BRAC Poultry Programme in Bangladesh, 2000
|Funding agency(ies)||Department for International Development (DFID)|
|Date completed||April 2000|
|Target Group(s)||Farmers, Micro|
This case study analyses the impact of BRAC's Poultry Sector Programme in Bangladesh on both the poultry market itself and the market for services to the poultry sector. A performance measurement framework (PMF) is applied which examines data relating to the programme and the wider market. BRAC's poultry Sector Programme provides its members with agricultural technologies for the production of high yield variety poultry. These include training, equipment, and the inputs of high yield variety chicks, good quality feed, and medical supplies. In addition to direct provision, BRAC also facilitates members to provide services themselves. Members are trained in either basic veterinary techniques, chick rearing, feed production or egg marketing. They provide inoculations, medicines, eight-week birds, feed and marketing services to other BRAC members as well as the wider community. It is argued that BRAC's direct participation in the poultry sector has stimulated market development in rural areas which has in turn increased demand for services to the poultry sector. It is also argued that BRAC's facilitation of service providers has enabled this increasing demand for services and other inputs to be satisfied. The poultry sector in Bangladesh has been growing fast in recent years. Both large-scale factory production and small-scale village level production have increased and these increases are forecast to continue.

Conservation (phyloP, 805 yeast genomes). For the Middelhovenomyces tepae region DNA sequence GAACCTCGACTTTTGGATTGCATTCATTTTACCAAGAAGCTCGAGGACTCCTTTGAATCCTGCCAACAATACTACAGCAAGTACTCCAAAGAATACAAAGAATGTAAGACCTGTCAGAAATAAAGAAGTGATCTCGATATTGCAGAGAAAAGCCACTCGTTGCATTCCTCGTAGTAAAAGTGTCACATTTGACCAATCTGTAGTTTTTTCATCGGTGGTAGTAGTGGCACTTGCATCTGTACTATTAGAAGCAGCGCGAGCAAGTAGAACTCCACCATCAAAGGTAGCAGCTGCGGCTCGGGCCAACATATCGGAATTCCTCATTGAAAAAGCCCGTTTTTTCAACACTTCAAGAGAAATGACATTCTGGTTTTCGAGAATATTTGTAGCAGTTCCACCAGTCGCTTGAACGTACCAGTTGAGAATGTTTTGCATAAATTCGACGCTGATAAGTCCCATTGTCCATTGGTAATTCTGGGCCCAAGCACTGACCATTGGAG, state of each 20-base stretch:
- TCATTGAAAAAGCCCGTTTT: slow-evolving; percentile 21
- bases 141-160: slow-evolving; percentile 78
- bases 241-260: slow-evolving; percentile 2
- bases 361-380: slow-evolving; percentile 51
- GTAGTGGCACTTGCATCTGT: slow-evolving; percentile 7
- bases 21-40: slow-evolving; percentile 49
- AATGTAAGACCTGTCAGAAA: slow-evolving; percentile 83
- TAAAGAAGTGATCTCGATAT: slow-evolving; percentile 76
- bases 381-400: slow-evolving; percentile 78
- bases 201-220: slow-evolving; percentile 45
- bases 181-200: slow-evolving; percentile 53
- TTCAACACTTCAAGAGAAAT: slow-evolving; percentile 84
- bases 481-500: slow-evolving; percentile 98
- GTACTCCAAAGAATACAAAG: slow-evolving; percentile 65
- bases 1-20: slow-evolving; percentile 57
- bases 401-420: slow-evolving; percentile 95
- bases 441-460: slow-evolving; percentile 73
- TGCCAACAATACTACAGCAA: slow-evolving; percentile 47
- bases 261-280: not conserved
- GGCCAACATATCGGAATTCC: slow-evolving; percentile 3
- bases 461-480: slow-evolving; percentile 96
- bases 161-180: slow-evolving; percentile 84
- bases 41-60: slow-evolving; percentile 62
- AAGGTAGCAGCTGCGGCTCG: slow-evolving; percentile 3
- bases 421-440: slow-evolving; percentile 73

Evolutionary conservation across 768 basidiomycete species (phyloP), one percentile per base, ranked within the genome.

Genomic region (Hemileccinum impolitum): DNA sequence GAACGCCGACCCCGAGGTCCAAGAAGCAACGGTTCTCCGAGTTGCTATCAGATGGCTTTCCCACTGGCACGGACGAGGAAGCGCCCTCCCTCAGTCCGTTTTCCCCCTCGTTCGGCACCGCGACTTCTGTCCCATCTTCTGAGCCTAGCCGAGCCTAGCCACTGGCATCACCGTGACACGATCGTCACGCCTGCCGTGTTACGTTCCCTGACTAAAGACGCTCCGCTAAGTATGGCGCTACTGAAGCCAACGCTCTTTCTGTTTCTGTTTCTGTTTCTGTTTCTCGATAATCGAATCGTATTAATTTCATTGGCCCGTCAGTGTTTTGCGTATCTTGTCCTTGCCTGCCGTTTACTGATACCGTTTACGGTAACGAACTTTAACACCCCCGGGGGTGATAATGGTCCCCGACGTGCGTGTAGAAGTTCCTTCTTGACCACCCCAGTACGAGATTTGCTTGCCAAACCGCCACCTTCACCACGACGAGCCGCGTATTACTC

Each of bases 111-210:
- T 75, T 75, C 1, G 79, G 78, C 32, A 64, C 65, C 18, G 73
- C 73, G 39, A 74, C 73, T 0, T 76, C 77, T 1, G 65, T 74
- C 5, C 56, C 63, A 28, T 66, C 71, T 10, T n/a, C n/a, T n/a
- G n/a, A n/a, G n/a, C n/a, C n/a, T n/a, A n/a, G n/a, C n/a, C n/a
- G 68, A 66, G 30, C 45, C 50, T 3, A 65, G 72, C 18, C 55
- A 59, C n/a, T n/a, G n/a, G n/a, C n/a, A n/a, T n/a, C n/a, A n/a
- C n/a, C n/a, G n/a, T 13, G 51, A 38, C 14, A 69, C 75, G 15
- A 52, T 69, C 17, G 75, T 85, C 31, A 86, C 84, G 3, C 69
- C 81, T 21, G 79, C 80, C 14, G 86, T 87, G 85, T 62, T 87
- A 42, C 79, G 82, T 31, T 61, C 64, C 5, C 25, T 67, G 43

Summary of results
There is little evidence in such an environment to suggest that BRAC's activities are distorting the market, although as the environment changes BRAC will have to be watchful to avoid crowding out private sector providers. BRAC currently covers a substantial proportion of Programme costs through a service charge to members and cost recovery is increasing. Prospects for the long-term sustainability of the Programme appear good. However, despite the effectiveness of the service charge in recovering costs from members, the normal feedback achieved through services being purchased or not according to perceived value is lost due to the lack of a transparent link between services provided and payment. The PMF was found to be a useful tool. Measuring the performance of an individual provider of BDS in the context of the wider market encourages a sector wide perspective. Many BDS programmes do not have the impact envisaged at the programme design stage and focusing on the market during the course of the programme helps identify and address unforeseen negative effects as well as build on unforeseen positive effects.
|Associated Activities and Documents|
|»||Hanoi DC Conference, 2000|